Interactive Film: The Predecessor to Bandersnatch

Do you want to read this article?
YES NO

A few months ago, Netflix released “Bandersnatch” as the newest segment in its tech-horror series “Black Mirror.” The wildly popular episode took advantage of the streaming giant to engineer an interactive experience, asking viewers to decide between binary decisions ranging from breakfast cereal or method of murder. As the narrative progresses, both the protagonist and the viewer explore the illusion of free will and the neuroticism of our daily choices. Despite being overly self-referential at times, the experiment provided a powerful — and often disturbing — feeling of authority that stood in contrast to the typical voyeurism of cinema. However, this supposedly revolutionary venture was not quite as novel as it proclaimed to be.

Over forty years ago, Lynn Hershman Leeson created the first interactive film, “Lorna,” on the now obsolete LaserDisc. The piece follows the material and immaterial anxieties of the titular agoraphobic woman, trapped both in her apartment and in the television set. Unequipped with the technical innovations to come, Leeson makes no attempts to suspend disbelief by removing the audience from her subject, instead blurring the line between viewer and viewed, controller and controlled. As the audience leads Lorna through one of three endings — moving to Los Angeles, destroying the television, or committing suicide — Leeson’s message on the societal control over woman becomes especially poignant in the world of digital influence today.

“Lorna” is currently on display at The Whitney Museum in New York City as part of the collection, “Programmed: Rules, Codes, and Choreographies in Art, 1965-2018.” Contrary to the “Do not touch” adage of museums, Leeson’s set invites us in, sits us down on a leopard armchair, and hands us an ancient remote. Unlike the smooth progression of Netflix, the technology of “Lorna” is decades-old, complete with occasional skipping and technical difficulties, making our omnipotence limited and thus impossible to ignore. This non-linear storyline exchange is part of the experience, echoing the conflicting, overlapping, back and forth thoughts of one in distress. The typical voyeuristic separation of a cinema audience is shattered even further by the exhibit itself. Both the physical set and the virtual one were furnished with the mise-en scène of magazines from the time period, a leopard-print coat, leopard-print heels, a rotary phone, a mirror, a handgun, and a fishbowl were placed both in the physical set and the virtual one. In this eerie mirroring process, the viewer becomes a stand in for Lorna herself. We too face the television, stuck in the set of the room, guided through a semi-predestined plot with the illusion of control.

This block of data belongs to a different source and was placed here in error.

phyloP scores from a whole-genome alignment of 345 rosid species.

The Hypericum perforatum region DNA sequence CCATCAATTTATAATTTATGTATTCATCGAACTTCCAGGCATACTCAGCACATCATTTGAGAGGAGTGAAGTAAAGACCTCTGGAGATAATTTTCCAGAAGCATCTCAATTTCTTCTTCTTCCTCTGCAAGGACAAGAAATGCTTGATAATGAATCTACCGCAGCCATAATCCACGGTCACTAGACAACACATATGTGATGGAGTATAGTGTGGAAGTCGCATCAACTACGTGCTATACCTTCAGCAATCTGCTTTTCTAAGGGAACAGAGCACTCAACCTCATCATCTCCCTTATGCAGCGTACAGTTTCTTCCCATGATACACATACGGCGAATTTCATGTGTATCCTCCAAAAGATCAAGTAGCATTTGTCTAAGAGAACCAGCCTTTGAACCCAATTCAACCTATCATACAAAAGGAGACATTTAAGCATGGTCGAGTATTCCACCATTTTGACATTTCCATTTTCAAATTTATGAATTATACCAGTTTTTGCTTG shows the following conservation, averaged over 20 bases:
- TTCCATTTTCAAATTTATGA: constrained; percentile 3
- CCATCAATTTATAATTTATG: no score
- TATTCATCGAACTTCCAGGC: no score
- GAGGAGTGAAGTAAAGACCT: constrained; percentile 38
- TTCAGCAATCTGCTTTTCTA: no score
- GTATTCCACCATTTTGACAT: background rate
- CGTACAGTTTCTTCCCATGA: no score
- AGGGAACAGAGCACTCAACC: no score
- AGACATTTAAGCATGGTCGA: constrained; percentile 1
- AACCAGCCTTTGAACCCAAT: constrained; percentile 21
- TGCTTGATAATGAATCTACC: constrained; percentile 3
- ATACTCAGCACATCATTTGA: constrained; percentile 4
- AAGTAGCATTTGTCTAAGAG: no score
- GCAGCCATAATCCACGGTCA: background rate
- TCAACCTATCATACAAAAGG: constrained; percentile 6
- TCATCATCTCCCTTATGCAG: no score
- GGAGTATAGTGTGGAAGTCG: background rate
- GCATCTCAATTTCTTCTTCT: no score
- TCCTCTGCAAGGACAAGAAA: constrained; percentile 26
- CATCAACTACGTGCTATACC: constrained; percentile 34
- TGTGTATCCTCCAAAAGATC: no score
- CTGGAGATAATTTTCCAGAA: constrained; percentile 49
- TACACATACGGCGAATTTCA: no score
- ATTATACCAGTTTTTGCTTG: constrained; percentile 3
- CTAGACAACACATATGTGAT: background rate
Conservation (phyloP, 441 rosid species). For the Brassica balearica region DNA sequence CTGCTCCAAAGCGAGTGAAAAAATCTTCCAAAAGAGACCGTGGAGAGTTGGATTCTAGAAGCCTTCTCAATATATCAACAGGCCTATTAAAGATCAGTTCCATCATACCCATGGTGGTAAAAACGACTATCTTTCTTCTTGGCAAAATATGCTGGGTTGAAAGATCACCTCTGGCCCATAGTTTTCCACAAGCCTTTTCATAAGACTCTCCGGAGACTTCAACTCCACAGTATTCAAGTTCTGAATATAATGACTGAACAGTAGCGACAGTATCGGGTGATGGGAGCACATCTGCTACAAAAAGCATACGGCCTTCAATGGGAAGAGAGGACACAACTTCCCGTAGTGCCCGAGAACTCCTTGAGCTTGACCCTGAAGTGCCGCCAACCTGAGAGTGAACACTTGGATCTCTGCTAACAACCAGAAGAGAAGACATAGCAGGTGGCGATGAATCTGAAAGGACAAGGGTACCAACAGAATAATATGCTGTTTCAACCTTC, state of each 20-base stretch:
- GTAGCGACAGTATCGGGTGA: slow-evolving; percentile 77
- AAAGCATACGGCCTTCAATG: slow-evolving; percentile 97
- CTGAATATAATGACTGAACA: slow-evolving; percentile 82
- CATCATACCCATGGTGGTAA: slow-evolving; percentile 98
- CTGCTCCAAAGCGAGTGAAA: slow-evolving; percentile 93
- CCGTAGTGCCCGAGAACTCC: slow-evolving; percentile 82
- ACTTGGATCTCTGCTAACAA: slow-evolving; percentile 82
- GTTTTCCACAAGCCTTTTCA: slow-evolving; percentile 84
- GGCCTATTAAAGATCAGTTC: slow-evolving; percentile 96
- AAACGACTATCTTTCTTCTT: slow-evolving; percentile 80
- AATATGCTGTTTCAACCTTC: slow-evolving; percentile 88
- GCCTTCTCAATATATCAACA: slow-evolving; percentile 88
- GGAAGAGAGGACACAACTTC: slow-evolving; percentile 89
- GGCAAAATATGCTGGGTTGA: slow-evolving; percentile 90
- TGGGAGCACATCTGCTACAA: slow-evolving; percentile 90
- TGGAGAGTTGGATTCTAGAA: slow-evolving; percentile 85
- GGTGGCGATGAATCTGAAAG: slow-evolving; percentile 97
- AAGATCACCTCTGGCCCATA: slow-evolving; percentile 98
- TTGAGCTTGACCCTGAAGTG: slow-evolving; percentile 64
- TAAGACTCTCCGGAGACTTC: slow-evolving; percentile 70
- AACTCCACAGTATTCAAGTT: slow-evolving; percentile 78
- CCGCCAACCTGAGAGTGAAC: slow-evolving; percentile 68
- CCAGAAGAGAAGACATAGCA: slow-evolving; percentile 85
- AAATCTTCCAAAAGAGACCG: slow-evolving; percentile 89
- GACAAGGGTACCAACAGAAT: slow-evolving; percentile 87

Unlike “Bandersnatch,” which gave viewers the power of actions, “Lorna” entrusts viewers with the power of objects, inviting them to explore Lorna’s confined world by choosing to look through her possessions. Each of Lorna’s defining items are signifiers of femininity — heels, mirror, wallet, makeup, watch, phone, and the like. At her (and our) side, the dead goldfish marks a failed attempt at motherhood. We watch sexy women in surreal TV commercials through her eyes, and listen to voicemails from men through her ears. We soon learn that her obsession with the television and phone has reinforced her agoraphobia and unhappiness, their constant presence and patriarchal messages becoming a metaphor for societal control. Leeson could not have predicted the rise of social media four decades later, but Lorna’s isolation amidst a world of connectivity rings true today.

Of course, most of us have the luxury of daily interactions, unlike Lorna. The sense of separation we feel in watching television is one of safety from these choices. “Black Mirror” utilizes the feeling of uncanniness to turn our interactivity into horror, as we become the antagonists ourselves. Notably, while “Bandersnatch” may provide the viewer with a feeling of power, closer examination reveals that the narrative structure is actually quite narrow and linear, with few true options if the viewer doesn’t want to be stuck in an endless loop. The choice between breakfast cereals is meaningless. The choice between two methods of murder is not truly a choice. Truly, we are being guided along as well. “Bandersnatch” focused on the adventure of “choose your own adventure” more than the choosing, taking the surrealist twists and turns of the narrative to a masculine action hero extreme. While currently there is very much real surveillance in our lives, the majority of us don’t have to worry about being forced to chop off our father’s heads. Meanwhile, the stresses that Lorna undergoes in her apartment, the loneliness and isolation she feels amidst her leopard-print furs, are components of a universal experience. “Lorna” is much more quotidien — and therefore much more frightening. In one sequence, our protagonist cleans the window, obscuring the outside world with soapy liquid, leaving her completely sealed in. Suddenly, she uses her finger to write her name backwards, childlike, like a beacon for help, before wiping away her brief interaction with the exterior. In “Bandersnatch,” the feeling of uncanniness perhaps lies in the unfamiliar sensation of a man being controlled. For Lorna, a remote control is simply one more component of a life defined by objects of male desire and confinemed in feminine domesticity.

Rachel Lapides

Rachel Lapides is a sophomore from New York City studying English and Psychology. She loves plants and is slowly turning her dorm room into a garden.

Leave a Reply

Your email address will not be published. Required fields are marked *